One of those incubators is looking at human terrain as a feature. It is a relatively new GEOINT discipline which gathers sociological data that helps create a visual context for users and mission partners. This helps them understand what exactly is going on in some area of the world. Human terrain is important for getting this context correct. Cultural attributes, religious attributes, perhaps tribal issues – all these things integrate in a certain way in human population depending on the dynamics of the situation and environment. For example, suppose you have different tribal factions that are occupying the same geographic area over centuries that shares common natural resources. If a shock is introduced to the system, such as an environmental disaster or water resources becoming scarce, this may lead to friction in the society that may cause confl ict.
Human terrain analysis, if it is done correctly, can predict these points of contention. The goal of GEOINT in this context could be to use human terrain, understand the physical terrain features, the environment, climate and water resources, and put all those things together to visualise it as a whole. This way, the policy makers and people who are trying to make things better can recognise the problem areas and do something about them so that they do not become major concerns later on. I think that’s a good illustration of the whole concept.
Q. How does online, on-demand GEOINT data work? Is it free?
There are different levels of classification of data – from unclassified to public domain, web protected, web password protected networks, data meant only for some organisations like police and security services. It depends on the user and on the type of task for which data is required. For example, if there is a particular country where there are wildfires or fl ooding, the policy makers or the first responders may want to use GEOINT as a tool to help them understand what’s happening, how to control it, and where to focus to protect property and save lives. In these situations, you need to have access open to firemen, police and the emergency or medical practitioners.
Q. What about US policy making bodies and federal government agencies – is the data free to them or do they have to pay for it?
Yes, we have certain contract arrangements for things like commercially provided remote sensing data. We have entered into contracts with some organisations to get the best value for our federal government through NGA contract vehicles. The data obtained from them is then integrated into the online on-demand access which our domestic agencies can access directly and use.
Q. You are pro-active in Asia-Pacific region. Can you give us details about it?
In Asia-Pacific, we coordinate a lot of our GEOINT activities through the United States Pacific Command, which has responsibility for the Asia-Pacific region for our Department of Defense. We also coordinate through the United States State Department (through diplomatic means) so that the region gets the best GEOINT system possible to understand and visualise what is happening there. For example, in the context of humanitarian assistance and disaster relief, such as in the case of ameliorating the effects of tropical storms, we partner with international organisations and United States Pacific Command to use GEOINT to ensure that we do the best we can with humanitarian disaster relief. It is a powerful tool that helps understand the situation better and what we can do with it.
Q. Does NGA provide any consultancy services in domestic as well as international market?
No, we do not provide services to the private market. We work with several agencies that serve the executive branch of the United States government as well as foreign partners and international organisations. The commercial sector certainly benefits from partnering with the United States, with NGA and other ally organisations. NGA enjoys a close industry-government partnership to get the best out of our tools, online access and ways of digitising GEOINT and related services for all our customers.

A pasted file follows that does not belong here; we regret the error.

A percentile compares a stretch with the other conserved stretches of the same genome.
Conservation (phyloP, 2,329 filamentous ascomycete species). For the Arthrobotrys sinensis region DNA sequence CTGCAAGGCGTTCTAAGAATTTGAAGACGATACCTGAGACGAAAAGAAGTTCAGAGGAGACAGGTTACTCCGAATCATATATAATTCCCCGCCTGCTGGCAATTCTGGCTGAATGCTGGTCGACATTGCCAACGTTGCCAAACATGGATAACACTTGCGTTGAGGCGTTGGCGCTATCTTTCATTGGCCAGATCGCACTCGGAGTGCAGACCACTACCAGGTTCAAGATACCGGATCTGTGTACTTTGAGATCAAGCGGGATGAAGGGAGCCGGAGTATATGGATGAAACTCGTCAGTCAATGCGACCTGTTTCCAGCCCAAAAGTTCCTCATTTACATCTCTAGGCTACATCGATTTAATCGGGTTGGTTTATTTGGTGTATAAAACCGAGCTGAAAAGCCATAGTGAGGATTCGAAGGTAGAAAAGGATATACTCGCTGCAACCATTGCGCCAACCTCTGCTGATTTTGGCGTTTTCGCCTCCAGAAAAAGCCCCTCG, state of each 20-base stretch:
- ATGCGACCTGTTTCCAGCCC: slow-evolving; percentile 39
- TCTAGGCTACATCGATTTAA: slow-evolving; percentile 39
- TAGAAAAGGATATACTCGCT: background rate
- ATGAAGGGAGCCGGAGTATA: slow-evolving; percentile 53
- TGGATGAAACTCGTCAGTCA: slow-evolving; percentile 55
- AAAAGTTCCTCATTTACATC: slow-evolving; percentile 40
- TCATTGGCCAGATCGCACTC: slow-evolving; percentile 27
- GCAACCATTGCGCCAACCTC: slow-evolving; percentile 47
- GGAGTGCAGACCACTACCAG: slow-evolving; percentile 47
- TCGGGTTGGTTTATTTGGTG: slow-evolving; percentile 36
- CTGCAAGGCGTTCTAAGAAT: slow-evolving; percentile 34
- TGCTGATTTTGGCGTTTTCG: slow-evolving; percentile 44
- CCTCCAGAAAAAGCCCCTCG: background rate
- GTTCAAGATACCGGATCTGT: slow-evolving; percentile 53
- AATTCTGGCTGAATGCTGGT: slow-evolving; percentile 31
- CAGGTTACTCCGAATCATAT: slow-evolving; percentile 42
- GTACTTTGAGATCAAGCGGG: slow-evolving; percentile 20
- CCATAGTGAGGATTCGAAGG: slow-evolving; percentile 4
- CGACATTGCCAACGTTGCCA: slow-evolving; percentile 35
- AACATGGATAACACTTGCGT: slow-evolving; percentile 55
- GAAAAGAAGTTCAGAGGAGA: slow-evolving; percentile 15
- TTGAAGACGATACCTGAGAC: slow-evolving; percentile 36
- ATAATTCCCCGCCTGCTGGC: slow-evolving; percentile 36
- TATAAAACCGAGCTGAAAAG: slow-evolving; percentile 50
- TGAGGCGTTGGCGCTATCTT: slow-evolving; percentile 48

Q. India’s Army Chief was recently talking about the plug and play kind of services for the soldier. Are we anyway closer to that?
Yes, we are. In the United States and with our ally partners, we are significantly closer to that. It’s a journey, not necessarily a destination. We always can do better, so we always look for ways to do that. And one of the key elements there, I think, is what NGA has done with military customers since 9/11. There is a very close personal relationship between NGA analysts in the field and the warfighter – you know exactly what is needed; and since you eat, sleep, live and work with your partners, you understand what it is like to be in combat. I have done this myself in Afghanistan and Iraq, and so have many of our analysts. The reason we do that is to make sure that we are evolving together with our customer to give the best possible GEOINT support in their battlespace, so that it’s relevant, helps them save lives, finish their mission safely and move on to the next challenge.
Those kinds of insights are important and will serve us well wherever we go in future. We are always making GEOINT useful and relevant for our customer, whether it’s a warfighter, a policymaker or a humanitarian disaster relief manager. Our customers are making important decisions and that’s what we keep going for: that relevance and usefulness. I believe that a lot of our international partners are doing the same in the context of the larger functional management role that NGA executes through the greater community of like-minded analytical practitioners who use GIS.
Q. How do you perceive the future of GEOINT that would help in defence related operations? What do you look forward to?
I am a believer in GEOINT. I think it is the most effective way for any government or organisation to characterise how things are going in the world in any particular area, in any particular situation. It helps people understand things that are not apparent to them. It puts things in an easily understandable, visual medium, whether digital or hard copy. It gives users a quick grasp of the situation and helps them identify things to do in order to make things better, improve the disaster relief situation, stem violence or confl ict, help people around the world live normal lives and pursue their happiness and economic prosperity.
In future, technologies that enable digitisation, integration of disparate data sets, common data standards and access to data that customers need real-time will be required. Technologies that use GEOINT to give customers the context and the information that they are looking for and the confidence that they can do something about a situation are the tools that will drive the future.